TSUKERMAN: Controversial Kalashnikov Monument in Moscow

Troops marching past statue of Mikhail Kalashnikov

By Slava Tsukerman

On September 19, a monument to the world famous gunsmith Mikhail Kalashnikov was installed in one of central Moscow squares. At the unveiling  of the monument soldiers in parade uniforms marched to a brass band. Vladimir Medinsky, the minister of culture of Russia, said the following.

“Mikhail Kalashnikov is, to some extent, the embodiment of the best features of a Russian person… The Kalashnikov assault rifle is a true cultural brand of Russia.”

The erection of the figure of Kalashnikov with his famous AK-47 gun in his hands in the center of Moscow provoked conflicting assessments.

Russian tradition gives special importance to monuments. They always were erected in order to send to people some special symbolic message and were often equivalent to idols. One of the first decrees of the Lenin’s government after the Bolshevik Revolution was  the “Decree on Monumental Propaganda” “to demolish old idols and to replace them with new ones”.  Monuments of Czars were demolished and monuments of revolutionaries were erected.

A year ago a monument of Prince Vladimir, who brought Christianity to Russia in 10th century, was erected near the Kremlin wall. A lot of Russians were against it.

The Kalashnikov monument was created by the same sculptor of the Prince Vladimir monument, Salavat Shcherbakov, a favorite artist of The Military History Society that was one of the sponsors of these monuments.

Some opponents of these new monuments found them tasteless and kitschy; others were worried about the growing of the militaristic-patriotic mood in Russia, the real cause of the monument erecting boom.

Here is the very typical evaluation of the event published in the popular website www.gazeta.ru:

“Even leaving aside aesthetics, the sponsor’s order is fulfilled really specifically: Kalashnikov holds the automatic rifle bearing his name carefully, like a mother would hold in her hands her baby most dear to her. That is, in fact, not a monument to the designer of the weapons, but a monument to the weapon itself … A completely militaristic image is built …

Statue of Mikhail Kalashnikov

“Critics say that it would be strange to place in the center of the capital a monument of, say, Kurchatov (the constructor of Soviet atomic bomb) , gently stroking an atomic bomb. They say that such a monument is not ethical. In the 21st century it it appropriate in principle to put monuments to weapons of mass destruction? But enthusiasts note: “AK-47 is the strongest domestic brand that we have and Kalashnikov, is some one to be proud of.”

The brand is really very strong. There are already several monuments to Kalashnikov assault rifle in the world. Three are in Kamchatka, Egypt and China. The Kalashnikov assault rifle is otherwise depicted in East Timor, Zimbabwe and Mozambique, as well as on the Cook Islands coin.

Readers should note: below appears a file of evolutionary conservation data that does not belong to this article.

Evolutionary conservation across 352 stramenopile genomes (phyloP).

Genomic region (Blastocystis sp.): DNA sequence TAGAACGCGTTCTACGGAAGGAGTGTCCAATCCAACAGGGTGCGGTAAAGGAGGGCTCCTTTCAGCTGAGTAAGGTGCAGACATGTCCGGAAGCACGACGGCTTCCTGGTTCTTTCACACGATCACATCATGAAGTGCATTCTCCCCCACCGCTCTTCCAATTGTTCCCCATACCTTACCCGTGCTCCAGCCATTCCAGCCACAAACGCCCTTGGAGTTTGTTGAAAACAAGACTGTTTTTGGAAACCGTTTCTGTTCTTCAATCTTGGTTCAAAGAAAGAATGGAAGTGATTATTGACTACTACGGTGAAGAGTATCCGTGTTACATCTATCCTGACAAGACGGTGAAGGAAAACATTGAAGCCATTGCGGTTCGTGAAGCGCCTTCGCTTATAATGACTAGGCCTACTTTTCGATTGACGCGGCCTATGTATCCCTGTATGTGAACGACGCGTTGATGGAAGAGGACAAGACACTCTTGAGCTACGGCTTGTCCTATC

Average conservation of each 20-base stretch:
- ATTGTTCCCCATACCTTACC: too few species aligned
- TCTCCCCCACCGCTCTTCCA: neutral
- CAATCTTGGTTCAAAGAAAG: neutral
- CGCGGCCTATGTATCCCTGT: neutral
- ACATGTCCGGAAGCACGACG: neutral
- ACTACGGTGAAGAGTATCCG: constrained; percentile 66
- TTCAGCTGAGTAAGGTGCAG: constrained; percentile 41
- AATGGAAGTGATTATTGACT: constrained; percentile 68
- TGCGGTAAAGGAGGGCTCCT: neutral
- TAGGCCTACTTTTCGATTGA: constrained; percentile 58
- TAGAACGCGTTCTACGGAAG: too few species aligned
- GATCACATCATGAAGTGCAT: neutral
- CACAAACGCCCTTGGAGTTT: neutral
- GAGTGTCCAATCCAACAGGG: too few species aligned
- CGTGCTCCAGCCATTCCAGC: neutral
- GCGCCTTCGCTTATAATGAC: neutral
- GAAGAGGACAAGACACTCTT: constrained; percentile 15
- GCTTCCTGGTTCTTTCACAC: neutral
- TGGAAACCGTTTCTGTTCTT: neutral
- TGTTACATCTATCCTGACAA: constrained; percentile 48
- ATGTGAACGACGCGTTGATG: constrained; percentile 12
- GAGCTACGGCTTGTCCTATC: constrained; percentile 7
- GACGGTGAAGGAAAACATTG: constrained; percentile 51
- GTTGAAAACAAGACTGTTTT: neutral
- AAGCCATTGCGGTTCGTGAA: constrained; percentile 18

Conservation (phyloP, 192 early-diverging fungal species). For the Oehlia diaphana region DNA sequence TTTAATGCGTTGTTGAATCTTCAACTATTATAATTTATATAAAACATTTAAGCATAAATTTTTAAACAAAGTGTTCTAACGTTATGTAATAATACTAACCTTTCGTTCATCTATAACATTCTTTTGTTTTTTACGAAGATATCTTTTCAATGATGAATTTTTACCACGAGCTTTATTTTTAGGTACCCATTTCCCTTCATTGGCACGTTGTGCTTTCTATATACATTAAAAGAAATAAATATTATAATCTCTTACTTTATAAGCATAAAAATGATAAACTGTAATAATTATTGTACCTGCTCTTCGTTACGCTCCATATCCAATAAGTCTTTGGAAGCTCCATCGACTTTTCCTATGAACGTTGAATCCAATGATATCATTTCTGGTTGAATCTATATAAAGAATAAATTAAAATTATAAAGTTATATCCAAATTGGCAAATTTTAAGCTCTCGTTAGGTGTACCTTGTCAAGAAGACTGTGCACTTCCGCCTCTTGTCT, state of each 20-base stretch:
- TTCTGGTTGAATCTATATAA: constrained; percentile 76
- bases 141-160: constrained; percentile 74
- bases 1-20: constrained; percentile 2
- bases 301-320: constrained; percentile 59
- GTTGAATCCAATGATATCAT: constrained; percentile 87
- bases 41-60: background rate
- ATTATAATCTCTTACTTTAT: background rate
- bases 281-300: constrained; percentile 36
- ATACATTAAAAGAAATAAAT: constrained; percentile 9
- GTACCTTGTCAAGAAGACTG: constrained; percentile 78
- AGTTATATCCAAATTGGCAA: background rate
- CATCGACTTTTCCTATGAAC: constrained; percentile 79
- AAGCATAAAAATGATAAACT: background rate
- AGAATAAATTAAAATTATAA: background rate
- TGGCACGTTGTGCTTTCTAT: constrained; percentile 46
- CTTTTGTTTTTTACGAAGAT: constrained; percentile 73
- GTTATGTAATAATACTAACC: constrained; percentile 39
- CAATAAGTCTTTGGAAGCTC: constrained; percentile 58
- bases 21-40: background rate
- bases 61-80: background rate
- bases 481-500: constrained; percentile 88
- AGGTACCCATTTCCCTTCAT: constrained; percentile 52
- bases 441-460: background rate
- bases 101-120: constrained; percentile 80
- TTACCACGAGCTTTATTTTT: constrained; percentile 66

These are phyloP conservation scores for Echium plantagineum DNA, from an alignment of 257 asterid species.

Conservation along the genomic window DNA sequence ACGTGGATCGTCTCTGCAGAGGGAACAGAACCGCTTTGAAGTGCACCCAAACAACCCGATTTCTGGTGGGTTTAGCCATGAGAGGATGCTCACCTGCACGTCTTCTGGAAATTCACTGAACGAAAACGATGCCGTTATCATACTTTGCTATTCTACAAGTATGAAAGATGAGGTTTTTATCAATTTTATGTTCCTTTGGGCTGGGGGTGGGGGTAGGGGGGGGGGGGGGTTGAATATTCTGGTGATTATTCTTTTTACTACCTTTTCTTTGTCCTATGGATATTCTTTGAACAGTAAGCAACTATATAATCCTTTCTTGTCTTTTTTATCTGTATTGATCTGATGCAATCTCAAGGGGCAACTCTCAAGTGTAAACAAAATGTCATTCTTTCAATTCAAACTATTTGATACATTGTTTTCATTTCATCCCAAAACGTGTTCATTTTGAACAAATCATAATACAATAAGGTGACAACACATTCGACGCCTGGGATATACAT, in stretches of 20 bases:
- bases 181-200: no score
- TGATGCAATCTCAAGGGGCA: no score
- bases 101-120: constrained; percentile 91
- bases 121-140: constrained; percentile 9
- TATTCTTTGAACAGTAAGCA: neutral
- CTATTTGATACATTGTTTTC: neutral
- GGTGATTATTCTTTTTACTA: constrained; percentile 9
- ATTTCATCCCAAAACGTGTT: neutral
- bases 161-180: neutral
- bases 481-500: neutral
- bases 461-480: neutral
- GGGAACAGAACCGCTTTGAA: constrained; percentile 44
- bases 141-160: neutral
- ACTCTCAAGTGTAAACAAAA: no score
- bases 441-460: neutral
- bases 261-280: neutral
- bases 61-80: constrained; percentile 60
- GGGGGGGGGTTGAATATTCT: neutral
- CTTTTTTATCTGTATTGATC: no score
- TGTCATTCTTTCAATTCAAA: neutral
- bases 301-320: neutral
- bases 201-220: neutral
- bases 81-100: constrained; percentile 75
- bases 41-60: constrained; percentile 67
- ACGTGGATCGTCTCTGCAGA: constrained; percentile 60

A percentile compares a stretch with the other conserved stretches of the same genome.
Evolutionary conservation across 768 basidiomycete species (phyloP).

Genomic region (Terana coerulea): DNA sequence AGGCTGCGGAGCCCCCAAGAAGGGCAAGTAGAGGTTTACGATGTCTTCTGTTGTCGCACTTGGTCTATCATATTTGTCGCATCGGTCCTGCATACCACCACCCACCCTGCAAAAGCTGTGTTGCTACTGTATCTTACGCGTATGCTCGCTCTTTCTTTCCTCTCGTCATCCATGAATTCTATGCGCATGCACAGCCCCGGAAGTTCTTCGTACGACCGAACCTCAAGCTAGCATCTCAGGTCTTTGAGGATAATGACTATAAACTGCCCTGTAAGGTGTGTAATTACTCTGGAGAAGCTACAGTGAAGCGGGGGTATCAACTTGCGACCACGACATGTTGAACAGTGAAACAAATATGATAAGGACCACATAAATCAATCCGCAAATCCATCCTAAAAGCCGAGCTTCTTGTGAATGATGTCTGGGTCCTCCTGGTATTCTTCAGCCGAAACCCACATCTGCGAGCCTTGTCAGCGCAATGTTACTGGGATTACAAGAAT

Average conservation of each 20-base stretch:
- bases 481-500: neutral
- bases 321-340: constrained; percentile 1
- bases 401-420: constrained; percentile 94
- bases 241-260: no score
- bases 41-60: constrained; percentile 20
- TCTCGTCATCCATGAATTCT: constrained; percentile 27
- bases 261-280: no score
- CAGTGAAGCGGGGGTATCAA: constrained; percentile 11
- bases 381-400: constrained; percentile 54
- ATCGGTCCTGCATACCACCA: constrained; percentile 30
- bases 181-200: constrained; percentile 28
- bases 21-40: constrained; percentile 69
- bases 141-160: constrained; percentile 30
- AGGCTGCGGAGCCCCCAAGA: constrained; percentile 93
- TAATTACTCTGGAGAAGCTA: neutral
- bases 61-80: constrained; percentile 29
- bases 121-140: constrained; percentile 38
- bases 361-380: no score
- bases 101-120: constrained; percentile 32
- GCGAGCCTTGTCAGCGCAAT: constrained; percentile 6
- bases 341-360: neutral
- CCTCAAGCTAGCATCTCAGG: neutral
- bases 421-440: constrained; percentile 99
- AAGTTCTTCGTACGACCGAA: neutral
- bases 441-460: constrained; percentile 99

By placing a monument to Kalashnikov, it appears the authors put Russia and Moscow in the company of North Korea and Mozambique.

But many would say: “So what?”

Yes, AK-47 is a brutal rifle, but at the end of the day it’s really effective.

In total, according to various sources, there are from 70 to 100 million Kalashnikov assault rifles of various modifications in the world, taking into account licensed and unlicensed copies. In 2011, Anatoly Serdyukov, then Minister of Defense of Russia, said that alone 17 million pieces of this automatic rifle are accumulated in Russian warehouses.

In a 2004 Small Arms Survey study, Kalashnikov assault rifles were accounted as about a fifth of all firearms in the world. In different years dozens of countries were armed with them, and in some of the countries they even got on state flags.

It is known that Kalashnikov himself was seriously worried and upset. The Russian Orthodox Church claimed that Kalashnikov even wrote a penitential letter.

“When I watch TV and see the weapons of the Kalashnikov family in the hands of bandits, I do not cease to ask myself: how did it get to these people?”  said the designer, adding that production and exports must be controlled by governments, and not by inventors.

That is the root cause of the controversy raised in Russia in reaction to the erection of the new monument.

And not only that. There is an opinion that the AK-47 was really designed not by Kalashnikov, but by the famous German arms designer Hugo Schmeisser, who was a prisoner of war in Russia after the end of WWII and worked there as a head of the group of German engineers, also prisoners of war.

On the pedestal of the monument to Mikhail Kalashnikov was a bas-relief depicting a German assault rifle StG 44, developed by Hugo Schmeisser in 1944 and used by the Wehrmacht and the SS, instead of a Kalashnikov assault rifle. Attention was drawn to this detail by the military historian Yuri Pasholok, who published a photo of the part of the monument and the diagram of StG 44 on his page in Facebook.

Bas-relief depicting a German assault rifle StG 44

The erroneous bas-relief was knocked off the pedestal. But its image remains in the Internet.

And the doubt remains in the minds  of Russians whether it  is right to erect in Moscow a doubtful monument to doubtful designer of the most popular weapon of death.

 

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Updated: October 16, 2017 — 6:20 am
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